موجز عن البحث:
The occurrence of Post-Stroke Anxiety
(PSA) and Post-Stroke Depression (PSD) has been linked to cognitive
impairment and reductions in functional recovery and social activity. This
study examined the prevalence of post-stroke anxiety and post-stroke
depression in one hundred (100) Saudi stroke patients (76 men, mean age 60.53
years) in the rehabilitation wards or outpatient clinics at three Saudi
medical facilities: King Abdulaziz Medical City, Sultan Bin Abdulaziz
Humanitarian City and King Fahad Medical City. An Arabic version of the
Hospital Anxiety and Depression Scale was used to assess anxiety and depression.
The Barthel Index was used to assess independence in personal day-to-day
activities. The findings of subgroups confirmed the presence of PSA in 36% of
participants (mean score 7.8 SD= 5.09). The prevalence of PSA was found to be
significantly affectedby age (≤ 60 and ≥ 61 years), level of education
(literate and illiterate) and the length of time elapsed since the stroke (≤
6 and ≥ 7 months). Further, PSD was identified in 44% of participants (mean
score 7.87 SD= 4.77). The results from the post-hoc analysis using the Mann-Whitney
test for PSD indicated that differences in level of education and time since
stroke between subgroups showed significant effects, whereas other characteristics
(gender, treatment site, side of weakness) did not. There was a significant negative
correlation between scores on the Barthel Index and the prevalence of anxiety
and depression. Seventy patients were reassessed after three months, of
whom13 (18.6%) were found to suffer from emotional disorders. The results of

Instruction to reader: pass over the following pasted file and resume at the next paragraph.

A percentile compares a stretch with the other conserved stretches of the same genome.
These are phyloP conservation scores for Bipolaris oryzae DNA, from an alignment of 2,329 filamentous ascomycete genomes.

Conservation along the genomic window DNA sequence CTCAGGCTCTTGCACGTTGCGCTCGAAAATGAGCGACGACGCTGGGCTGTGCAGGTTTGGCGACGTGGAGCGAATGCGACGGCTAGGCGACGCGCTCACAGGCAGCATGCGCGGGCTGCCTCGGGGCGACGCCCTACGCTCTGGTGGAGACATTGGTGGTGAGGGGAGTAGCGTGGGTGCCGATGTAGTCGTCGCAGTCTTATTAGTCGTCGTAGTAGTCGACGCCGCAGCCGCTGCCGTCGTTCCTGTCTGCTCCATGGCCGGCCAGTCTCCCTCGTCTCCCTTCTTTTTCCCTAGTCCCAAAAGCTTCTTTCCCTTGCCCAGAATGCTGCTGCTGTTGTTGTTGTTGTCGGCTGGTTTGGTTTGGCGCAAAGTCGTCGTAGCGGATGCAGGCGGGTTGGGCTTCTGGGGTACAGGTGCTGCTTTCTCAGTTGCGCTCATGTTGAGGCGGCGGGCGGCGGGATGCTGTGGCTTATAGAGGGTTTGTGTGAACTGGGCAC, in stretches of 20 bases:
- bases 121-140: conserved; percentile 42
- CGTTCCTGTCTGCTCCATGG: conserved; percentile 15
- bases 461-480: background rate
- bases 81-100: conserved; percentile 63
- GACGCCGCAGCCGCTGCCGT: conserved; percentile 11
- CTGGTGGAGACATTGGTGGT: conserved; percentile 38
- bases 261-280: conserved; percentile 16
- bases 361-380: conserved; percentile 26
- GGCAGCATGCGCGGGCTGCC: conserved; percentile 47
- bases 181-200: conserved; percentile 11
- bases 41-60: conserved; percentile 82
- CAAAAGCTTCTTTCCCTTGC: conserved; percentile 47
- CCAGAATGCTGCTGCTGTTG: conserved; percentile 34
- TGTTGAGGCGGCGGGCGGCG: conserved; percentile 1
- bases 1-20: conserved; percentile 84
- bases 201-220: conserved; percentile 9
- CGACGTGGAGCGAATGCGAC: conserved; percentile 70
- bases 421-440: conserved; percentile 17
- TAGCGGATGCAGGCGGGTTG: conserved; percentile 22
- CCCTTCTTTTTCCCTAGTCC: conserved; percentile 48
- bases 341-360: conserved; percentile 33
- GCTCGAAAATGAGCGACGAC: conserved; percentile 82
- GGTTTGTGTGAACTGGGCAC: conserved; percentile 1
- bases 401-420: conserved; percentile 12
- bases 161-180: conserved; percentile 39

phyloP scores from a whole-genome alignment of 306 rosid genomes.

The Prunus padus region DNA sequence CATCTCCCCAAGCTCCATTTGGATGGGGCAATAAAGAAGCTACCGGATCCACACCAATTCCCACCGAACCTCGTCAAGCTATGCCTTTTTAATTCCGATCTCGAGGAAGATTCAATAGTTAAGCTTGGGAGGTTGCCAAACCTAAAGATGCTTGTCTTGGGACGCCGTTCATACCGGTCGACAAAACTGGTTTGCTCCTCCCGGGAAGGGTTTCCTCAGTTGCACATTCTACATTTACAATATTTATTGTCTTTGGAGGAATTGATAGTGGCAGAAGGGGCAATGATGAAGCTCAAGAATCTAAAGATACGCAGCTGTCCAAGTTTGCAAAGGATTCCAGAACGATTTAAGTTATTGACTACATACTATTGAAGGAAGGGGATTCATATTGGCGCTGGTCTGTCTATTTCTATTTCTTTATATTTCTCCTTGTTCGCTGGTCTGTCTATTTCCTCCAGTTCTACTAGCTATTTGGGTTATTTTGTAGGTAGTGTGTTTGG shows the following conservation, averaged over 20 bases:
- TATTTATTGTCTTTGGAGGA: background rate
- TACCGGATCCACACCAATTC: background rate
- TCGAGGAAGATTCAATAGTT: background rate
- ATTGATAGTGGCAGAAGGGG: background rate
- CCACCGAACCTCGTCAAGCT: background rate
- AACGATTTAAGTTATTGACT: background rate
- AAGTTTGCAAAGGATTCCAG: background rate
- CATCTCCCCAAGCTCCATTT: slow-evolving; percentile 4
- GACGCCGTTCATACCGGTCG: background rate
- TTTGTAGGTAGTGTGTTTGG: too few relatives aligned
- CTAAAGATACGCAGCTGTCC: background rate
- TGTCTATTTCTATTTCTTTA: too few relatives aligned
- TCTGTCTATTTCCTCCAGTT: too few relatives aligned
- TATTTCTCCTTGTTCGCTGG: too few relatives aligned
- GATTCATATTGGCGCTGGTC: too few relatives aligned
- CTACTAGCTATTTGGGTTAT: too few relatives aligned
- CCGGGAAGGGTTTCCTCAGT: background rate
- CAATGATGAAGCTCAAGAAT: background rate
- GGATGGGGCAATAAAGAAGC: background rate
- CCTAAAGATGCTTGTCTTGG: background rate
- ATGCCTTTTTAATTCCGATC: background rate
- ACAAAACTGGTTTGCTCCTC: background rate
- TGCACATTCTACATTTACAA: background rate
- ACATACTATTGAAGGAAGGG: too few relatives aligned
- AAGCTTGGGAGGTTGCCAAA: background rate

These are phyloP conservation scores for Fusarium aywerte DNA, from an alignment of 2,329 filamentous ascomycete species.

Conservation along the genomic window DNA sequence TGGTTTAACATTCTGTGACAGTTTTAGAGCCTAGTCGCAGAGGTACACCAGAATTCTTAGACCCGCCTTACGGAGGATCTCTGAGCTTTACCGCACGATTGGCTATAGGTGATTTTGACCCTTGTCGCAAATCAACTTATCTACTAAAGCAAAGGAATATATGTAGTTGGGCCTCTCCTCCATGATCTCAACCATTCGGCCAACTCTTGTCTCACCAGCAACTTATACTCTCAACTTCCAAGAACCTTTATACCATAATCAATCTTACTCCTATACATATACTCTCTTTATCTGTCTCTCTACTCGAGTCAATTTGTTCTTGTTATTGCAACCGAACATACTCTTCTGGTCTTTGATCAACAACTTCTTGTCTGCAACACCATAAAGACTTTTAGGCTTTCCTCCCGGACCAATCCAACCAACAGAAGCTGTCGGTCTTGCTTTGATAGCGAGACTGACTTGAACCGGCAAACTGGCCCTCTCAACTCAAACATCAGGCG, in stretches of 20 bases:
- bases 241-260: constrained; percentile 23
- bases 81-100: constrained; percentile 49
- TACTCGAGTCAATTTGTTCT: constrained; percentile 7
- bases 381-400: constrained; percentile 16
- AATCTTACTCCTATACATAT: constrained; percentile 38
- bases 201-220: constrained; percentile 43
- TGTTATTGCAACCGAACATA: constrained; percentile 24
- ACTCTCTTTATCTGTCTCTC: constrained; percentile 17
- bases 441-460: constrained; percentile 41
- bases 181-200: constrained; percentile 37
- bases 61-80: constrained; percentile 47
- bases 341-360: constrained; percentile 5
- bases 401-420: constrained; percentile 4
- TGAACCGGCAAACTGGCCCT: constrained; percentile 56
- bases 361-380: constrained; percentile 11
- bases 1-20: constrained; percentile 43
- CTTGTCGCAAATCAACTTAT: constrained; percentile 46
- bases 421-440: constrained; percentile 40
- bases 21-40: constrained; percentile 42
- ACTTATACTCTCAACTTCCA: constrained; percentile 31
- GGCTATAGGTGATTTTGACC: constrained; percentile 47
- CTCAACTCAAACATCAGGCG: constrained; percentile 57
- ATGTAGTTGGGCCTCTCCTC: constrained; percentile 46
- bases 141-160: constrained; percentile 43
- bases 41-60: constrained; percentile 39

the Mann-Whitney test showed significant differences in PSA and PSD
prevalence between subgroups according to gender (male and female) and level
of education (literate and illiterate).
Background: It is
estimated that there are at least 20,000 strokes (126/100.000) per year
across the Saudi Arabia (KSA) and 47% of those may develop cognitive
impairment. However, little is known about the prevalence of impairment in
specific cognitive domains post stroke. This study was conducted to evaluate
the prevalence of overall cognitive dysfunction, as well as
orientation/attention, memory, fluency, language, visuospatial, visual
neglect and executive functions impairments after stroke in Saudi population.
Participants with first-ever stroke were recruited from three medical centres
in the KSA. They underwent neuropsychological examination, consisting of the
Saudi Adaptation of Addenbrooke’s Cognitive Examination – Revised (ACE-R),
the Trail Making Test (TMT) and the Apples Cancellation Subscale (ASC).
Demographic and stroke characteristics were recorded.
Results: 76 men and
24 women were recruited, mean age 60.53 ± 11.26 years. Of those, (52%) had
deficits of orientation/attention, (55%) of memory,
of fluency, (46%) of language, (26) visuospatial, (29.8%) of visual neglect,
of (58.4%) of executive functions and (52%) had overall cognitive impairment.
The post-hoc analysis using Mann-Whitney test were indicated that there were
significantly lower scores for all the dysfunctions domains in the age group
≥ 61 years, in the illiterate group and those who were ≤ 6 months of stroke.
dysfunctions post stroke were common in the KSA. High frequency of the
dysfunctions was reported in the older age patients, in illiterate patients
and in those who were ≤ 6 months post stroke.